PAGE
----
Thursday, December 20, 2012

Week 17

Is the weather cold and snowy where you are? Maybe not, but either way, it's a fun time to spend together with friends and family. For Week 17 our featured poem for the theme "Time Together" is for second grade and is written by Betsy Franco. Enjoy this nugget from her vivid poem.

After Sledding
by Betsy Franco

The kettle sings.
Wheee, heee.
A cocoa treat
fills all our cups.    

Shivery cold,
we grab a quilt
and huddle close,
all bundled up.


Crackle, spit,
the fire glows.
We sip and giggle,
cozy warm.

[Find the poem in its entirety in The Poetry Friday Anthology on p. 123.]

Take 5 Activities
1. As you read this poem, hold a mug and sip (or pretend to sip) as if the beverage were very hot. Add shivering and huddling motions while reading the poem aloud.

2. Next, read the poem aloud again and invite students to say the “sound” words in the poem (Wheee, heee; Whooo, whooo; crackle, spit) while you read the rest aloud. Cue them by holding up your mug when it’s their turn.

3. For discussion: What are some of your favorite things to do on a cold day?

4. Challenge the students to see if they recognize the sound words in this poem (Wheee, heee; Whooo, whooo; crackle, spit) and talk about what other words the poet might have chosen. Then read the poem aloud again with students chiming in to highlight the sound words again.

5. Share another poem about waiting out a storm, “Stormy Day” by Rebecca Kai Dotlich (Kindergarten, Week 17) or selections from Winter Trees by Carole Gerber.

Look for the whole Poetry Friday crowd hosted by Heidi at My Juicy Little Universe.

Thursday, December 13, 2012

Week 16

Are you ready for Week 16 in our school year of celebrating Poetry Fridays? Our theme this week is Holidays and we have a fun and playful poem for second grade written by George Ella Lyon. Here is just an excerpt.

Christmas Is
by George Ella Lyon

Mamaw, Papaw,
Aunt Pepperlou,

Cousin Susan
and Uncle Froggie, too


Best china
shining on the cloth

Dinner slower
than a three-toed sloth!

[You'll find the whole poem in The Poetry Friday Anthology on p. 122.]

Take 5 Activities

1. Add a bit of fun to sharing this poem with poetry props—bring a simple placemat (or table cloth), a few dishes, silverware, napkin and cup or glass and dramatize setting the table before you read this poem aloud. Afterward, talk about the family names in the poem and what a three-toed sloth might be.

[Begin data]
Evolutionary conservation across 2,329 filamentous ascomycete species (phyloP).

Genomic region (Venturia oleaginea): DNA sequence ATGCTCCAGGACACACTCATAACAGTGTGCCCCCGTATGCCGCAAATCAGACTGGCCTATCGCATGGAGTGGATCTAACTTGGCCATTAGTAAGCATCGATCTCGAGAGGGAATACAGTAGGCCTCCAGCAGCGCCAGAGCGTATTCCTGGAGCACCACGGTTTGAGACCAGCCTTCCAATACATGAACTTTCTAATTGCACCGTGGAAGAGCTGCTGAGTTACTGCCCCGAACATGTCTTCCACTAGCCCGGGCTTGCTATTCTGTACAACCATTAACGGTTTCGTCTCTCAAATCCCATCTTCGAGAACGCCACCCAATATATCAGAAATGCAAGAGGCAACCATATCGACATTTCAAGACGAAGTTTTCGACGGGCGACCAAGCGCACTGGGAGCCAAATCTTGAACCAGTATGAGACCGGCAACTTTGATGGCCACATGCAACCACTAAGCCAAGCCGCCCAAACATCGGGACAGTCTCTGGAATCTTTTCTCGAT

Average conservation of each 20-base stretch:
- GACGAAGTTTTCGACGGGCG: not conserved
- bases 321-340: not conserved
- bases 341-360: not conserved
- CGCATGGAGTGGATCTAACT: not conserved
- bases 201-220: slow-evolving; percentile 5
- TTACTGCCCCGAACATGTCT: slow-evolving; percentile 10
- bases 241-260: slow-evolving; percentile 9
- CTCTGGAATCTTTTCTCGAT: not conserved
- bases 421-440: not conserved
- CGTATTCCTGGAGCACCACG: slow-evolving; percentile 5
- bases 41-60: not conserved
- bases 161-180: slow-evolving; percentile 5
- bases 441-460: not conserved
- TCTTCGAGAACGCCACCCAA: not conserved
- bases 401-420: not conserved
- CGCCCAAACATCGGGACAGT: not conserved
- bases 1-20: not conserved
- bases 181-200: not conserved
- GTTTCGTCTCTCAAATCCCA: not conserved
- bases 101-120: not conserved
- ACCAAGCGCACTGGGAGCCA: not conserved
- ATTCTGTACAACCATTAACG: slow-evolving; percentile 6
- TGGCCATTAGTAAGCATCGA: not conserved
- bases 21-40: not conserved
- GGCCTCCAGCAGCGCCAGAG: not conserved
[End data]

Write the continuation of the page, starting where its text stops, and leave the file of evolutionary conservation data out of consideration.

2. Next, invite students to echo read the poem, repeating each line after you read each line aloud.

3. For discussion: What are some of your family’s favorite holiday traditions?

4. Help students find the (rhyming) pairs of words that sound alike (Pepperlou/too; street/meat; cloth/sloth). Display the poem, then read it aloud again and point to the rhyming word as students chime in to complete each rhyme.

5. Connect this poem with another about food, family, and neighbors, “Mrs. Betty” by Rebecca Kai Dotlich (Kindergarten, Week 14).

Join the whole Poetry Friday crew hosted by Jama at Jama's Alphabet soup. 

Thursday, December 6, 2012

Week 15

We're moving on to Week 15 and our theme is "Stuff We Love!" Our featured poem is from third grade and is written by Constance Levy. Here is an excerpt from her clever poem.

Lucky Penny
by Constance Levy

Any penny
I spy on the ground
beckons me
like the wink
of an eye.


When it whispers to me:  
“I’m your good luck ticket;
quick, pick me up!”

then UP I pick it!

[You'll find the whole poem in The Poetry Friday Anthology on p. 161.]

Take 5 Activities
1. What is the perfect prop for this poem? A penny, of course. Put a penny on the floor, read the poem aloud, and pick the penny up when you reach the final line.

2. Read the poem aloud again and invite students to BE the penny, speaking the lines attributed to the penny: “I’m your good luck ticket: / quick, pick me up!” while you read the rest of the poem.

3. For discussion: What is your favorite lucky token or item?

4. Poets give their poems shape in many ways. Talk with students about each stanza (including the one-line stanza at the end) and what it adds to the poem. Consider the poet’s use of rhyme (eye/by; ticket/ pick it) and dialogue, too.

5. Pair this with another poem by Constance Levy, “Bird Alert: Storm Warning!” (4th Grade, Week 8), or poems from Knock on Wood: Poems about Superstitions by Janet Wong.

Don't forget to check out the rest of the Poetry Friday postings at Read, Write, Howl hosted by one of our PFA poets, Robyn Hood Black.

And there are just a few days left to enter our drawing for a free poetry e-book. See the details below.